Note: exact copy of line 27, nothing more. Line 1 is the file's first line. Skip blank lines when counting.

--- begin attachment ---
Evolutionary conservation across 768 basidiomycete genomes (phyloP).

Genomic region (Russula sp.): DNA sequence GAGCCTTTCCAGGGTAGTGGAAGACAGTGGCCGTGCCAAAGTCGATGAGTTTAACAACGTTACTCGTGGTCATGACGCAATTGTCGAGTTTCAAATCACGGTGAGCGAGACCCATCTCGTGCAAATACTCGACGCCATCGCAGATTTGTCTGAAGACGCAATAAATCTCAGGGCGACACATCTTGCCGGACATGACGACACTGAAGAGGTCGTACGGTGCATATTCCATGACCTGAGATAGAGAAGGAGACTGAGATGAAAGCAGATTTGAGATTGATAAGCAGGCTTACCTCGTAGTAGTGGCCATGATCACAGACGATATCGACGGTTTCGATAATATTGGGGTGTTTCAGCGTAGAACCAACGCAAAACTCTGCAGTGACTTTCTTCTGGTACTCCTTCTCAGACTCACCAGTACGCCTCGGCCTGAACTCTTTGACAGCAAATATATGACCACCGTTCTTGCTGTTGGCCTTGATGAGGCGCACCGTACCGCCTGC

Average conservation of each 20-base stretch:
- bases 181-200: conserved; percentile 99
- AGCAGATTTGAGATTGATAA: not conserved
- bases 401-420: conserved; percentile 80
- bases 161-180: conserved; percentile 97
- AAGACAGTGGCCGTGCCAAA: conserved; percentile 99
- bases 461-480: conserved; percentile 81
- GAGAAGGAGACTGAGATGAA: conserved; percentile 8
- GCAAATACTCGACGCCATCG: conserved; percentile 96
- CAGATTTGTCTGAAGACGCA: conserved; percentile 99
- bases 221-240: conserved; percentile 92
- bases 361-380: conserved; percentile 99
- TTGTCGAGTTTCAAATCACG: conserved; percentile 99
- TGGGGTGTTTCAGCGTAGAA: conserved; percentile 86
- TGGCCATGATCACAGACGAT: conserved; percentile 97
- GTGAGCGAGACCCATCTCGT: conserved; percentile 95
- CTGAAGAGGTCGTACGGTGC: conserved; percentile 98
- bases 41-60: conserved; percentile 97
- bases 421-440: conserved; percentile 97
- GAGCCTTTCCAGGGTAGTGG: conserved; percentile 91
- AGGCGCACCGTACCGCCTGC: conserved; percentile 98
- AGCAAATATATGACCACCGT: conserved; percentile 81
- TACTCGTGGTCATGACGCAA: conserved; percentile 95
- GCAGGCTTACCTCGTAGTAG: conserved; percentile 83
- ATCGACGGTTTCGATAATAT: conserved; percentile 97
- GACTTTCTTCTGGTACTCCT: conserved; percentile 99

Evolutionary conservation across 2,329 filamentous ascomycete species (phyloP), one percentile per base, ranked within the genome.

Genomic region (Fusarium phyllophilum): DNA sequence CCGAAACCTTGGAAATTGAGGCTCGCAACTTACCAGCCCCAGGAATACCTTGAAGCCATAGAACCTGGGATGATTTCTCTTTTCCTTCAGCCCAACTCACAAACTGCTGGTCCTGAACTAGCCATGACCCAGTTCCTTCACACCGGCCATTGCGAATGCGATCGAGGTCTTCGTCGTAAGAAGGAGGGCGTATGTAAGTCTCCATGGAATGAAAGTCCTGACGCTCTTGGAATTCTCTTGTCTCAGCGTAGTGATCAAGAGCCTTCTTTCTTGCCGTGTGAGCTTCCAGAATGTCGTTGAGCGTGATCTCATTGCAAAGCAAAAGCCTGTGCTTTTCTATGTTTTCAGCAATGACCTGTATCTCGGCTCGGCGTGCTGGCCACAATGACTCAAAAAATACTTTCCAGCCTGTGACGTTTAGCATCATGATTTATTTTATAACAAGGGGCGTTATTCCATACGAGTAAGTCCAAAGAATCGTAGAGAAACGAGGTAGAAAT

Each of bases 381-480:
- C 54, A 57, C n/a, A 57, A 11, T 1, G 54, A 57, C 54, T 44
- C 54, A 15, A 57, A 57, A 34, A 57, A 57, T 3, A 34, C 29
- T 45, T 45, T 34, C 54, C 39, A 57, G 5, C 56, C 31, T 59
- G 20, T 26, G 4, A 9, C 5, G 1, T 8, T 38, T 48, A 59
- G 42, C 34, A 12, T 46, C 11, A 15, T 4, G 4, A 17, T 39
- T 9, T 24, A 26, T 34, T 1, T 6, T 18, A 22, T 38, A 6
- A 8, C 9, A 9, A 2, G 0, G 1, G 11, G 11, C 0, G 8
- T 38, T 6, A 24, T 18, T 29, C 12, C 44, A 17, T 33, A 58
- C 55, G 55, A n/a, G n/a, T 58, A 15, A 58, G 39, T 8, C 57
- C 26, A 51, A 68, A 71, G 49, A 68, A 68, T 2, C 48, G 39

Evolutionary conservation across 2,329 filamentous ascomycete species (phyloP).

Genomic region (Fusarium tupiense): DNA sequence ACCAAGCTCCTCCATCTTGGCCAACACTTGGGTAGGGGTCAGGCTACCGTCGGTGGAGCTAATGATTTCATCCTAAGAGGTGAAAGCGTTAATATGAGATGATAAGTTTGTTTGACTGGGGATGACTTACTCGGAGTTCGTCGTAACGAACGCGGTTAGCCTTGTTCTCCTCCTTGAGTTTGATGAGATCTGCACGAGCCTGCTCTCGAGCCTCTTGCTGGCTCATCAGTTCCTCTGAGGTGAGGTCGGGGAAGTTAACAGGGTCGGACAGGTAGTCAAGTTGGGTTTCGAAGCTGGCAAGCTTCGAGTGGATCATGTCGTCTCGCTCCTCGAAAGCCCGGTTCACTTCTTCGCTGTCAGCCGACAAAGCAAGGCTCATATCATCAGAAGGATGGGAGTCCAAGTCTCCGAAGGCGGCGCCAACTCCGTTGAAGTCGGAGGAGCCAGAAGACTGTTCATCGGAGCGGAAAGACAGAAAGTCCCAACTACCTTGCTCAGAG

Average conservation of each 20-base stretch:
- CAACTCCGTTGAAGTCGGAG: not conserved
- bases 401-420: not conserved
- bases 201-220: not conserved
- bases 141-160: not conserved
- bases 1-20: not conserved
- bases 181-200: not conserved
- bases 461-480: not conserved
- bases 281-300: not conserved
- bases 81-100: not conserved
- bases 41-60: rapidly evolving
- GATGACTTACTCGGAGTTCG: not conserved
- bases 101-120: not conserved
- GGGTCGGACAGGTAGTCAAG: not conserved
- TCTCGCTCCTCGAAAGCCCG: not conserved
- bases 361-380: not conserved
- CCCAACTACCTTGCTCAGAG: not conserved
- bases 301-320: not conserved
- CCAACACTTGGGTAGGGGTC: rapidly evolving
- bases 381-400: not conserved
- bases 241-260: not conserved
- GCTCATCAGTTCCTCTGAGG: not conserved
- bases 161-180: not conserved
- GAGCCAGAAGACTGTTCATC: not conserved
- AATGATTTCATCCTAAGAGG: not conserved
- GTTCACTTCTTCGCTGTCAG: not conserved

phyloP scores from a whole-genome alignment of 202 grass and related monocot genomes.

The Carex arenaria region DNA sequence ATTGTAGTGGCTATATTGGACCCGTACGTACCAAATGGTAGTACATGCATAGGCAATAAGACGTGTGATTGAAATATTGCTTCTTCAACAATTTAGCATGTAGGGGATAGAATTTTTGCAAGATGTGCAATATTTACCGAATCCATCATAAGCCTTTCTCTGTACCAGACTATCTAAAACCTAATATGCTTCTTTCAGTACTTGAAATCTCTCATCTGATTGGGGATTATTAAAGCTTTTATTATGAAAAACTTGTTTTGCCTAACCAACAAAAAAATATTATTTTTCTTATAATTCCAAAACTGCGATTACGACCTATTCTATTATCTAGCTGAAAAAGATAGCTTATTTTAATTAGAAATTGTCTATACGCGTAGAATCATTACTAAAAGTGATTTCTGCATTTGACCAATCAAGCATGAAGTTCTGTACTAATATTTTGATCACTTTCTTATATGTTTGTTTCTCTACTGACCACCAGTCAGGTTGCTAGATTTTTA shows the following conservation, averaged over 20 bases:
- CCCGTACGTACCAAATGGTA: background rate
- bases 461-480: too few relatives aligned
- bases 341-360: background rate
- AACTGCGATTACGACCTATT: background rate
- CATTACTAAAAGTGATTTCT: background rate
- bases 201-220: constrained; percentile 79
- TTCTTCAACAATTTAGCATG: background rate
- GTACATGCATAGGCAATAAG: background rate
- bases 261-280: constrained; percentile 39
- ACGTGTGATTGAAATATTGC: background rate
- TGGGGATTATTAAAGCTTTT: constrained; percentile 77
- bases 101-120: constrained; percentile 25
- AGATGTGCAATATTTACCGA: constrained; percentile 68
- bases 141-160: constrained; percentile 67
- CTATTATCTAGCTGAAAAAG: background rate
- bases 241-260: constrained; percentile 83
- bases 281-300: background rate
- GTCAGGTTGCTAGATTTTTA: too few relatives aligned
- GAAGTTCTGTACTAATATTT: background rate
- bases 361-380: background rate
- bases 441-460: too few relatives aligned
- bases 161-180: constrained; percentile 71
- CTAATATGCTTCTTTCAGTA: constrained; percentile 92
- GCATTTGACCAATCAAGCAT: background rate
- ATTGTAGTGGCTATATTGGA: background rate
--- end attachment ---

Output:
- ATCGACGGTTTCGATAATAT: conserved; percentile 97